Tuesday, April 25, 2017

Headed for Home

Headed for Home. Mary Helen Brown. 2016. 178 pages. [Source: Review copy]

First sentence: Tommy Austin getting killed by the angel was the first strange thing to happen that summer, but it certainly wasn't the last.

Premise/plot: Enjoy Southern fiction? Enjoy coming of age stories? Enjoy mysteries with a touch of the supernatural? Enjoy family dramas? Headed for Home might be the best book that you've not heard of...at least not yet. Speedy is the narrator of this small-town charmer. Speedy's sister, affectionately nicknamed SISTER, is home for the summer and she's brought some college friends with her. They aren't taking the summer off, however, but are instead working collectively on a research project.

They are doing research on their hometown (Rowja, Texas), on their families, on local folklore, etc. All but one of the girls have definite connections to the town's past--for several generations. But one doesn't. She thinks there is a slight chance than a great-uncle might have visited the town based on a photograph or maybe a postcard. The background is Rowja's courthouse, I believe. But she doesn't really know anything at all about this distant relation. Just that he disappeared around the time of World War I and never communicated with the family again.

Speedy will be staying with Sister and her classmates at the Big House. On their first night of "research," they have a seance of sorts and hear from a spirit identifying himself as Tom. He was murdered. He's buried. The girls--young women--think it would be compelling--good for their grade--if they used this angle to make their research more interesting. At first, no one actually believes that Tom is a disgruntled spirit--ghost--trying to communicate with them. But by the end, most everyone does believe.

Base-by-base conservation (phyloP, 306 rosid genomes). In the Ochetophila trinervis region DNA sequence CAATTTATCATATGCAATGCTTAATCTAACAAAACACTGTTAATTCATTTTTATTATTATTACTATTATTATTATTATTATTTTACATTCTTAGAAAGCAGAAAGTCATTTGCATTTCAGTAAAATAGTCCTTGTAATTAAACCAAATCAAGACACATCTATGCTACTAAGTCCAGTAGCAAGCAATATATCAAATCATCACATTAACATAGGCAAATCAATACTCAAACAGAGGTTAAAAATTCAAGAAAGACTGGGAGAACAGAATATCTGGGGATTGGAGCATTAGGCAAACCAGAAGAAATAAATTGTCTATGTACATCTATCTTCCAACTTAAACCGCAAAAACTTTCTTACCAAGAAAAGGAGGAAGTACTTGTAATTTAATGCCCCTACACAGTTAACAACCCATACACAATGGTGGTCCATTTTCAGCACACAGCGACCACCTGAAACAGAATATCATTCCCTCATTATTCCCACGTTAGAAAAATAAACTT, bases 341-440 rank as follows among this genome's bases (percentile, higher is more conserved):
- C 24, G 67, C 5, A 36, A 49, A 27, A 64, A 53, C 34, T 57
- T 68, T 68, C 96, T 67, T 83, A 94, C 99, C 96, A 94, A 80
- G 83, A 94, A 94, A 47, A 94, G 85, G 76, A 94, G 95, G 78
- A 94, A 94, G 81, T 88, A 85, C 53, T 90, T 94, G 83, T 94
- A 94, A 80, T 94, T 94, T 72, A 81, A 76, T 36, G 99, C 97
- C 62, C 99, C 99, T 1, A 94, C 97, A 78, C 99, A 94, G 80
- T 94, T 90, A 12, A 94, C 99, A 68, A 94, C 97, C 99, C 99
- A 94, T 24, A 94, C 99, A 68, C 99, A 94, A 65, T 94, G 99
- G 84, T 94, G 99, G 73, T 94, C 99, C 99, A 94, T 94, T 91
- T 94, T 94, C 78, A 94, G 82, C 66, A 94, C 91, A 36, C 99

My thoughts: On the one hand, I loved it. Mary Helen Brown's short novel is super-entertaining and the characters are so developed and fascinating. The little details have a just right feel to them. The way she writes--the way her characters talk--feels authentically Texan. I was drawn into the story from the very beginning. On the other hand, I really didn't love it. There were spiritual "danger, danger" signals going off now and then. I did not like the seances, or the use of Ouija boards. While I wanted Tom's story to be told, the facts to be discovered, I just wish the clues they'd followed hadn't been received the way they had. Because it is a matter of faith--and reading is subjective--I went with a full five stars. My objection to the book's content in that one area is completely subjective. Another reader may think the mystery is amazing. And the writing was so strong, so good.
© 2017 Becky Laney of Becky's Book Reviews

1 comment:

Milo Anderson said...

Good book review! ALthough I have not heard about the author before, following your review I will give a read to this book and I hope it impresses me too.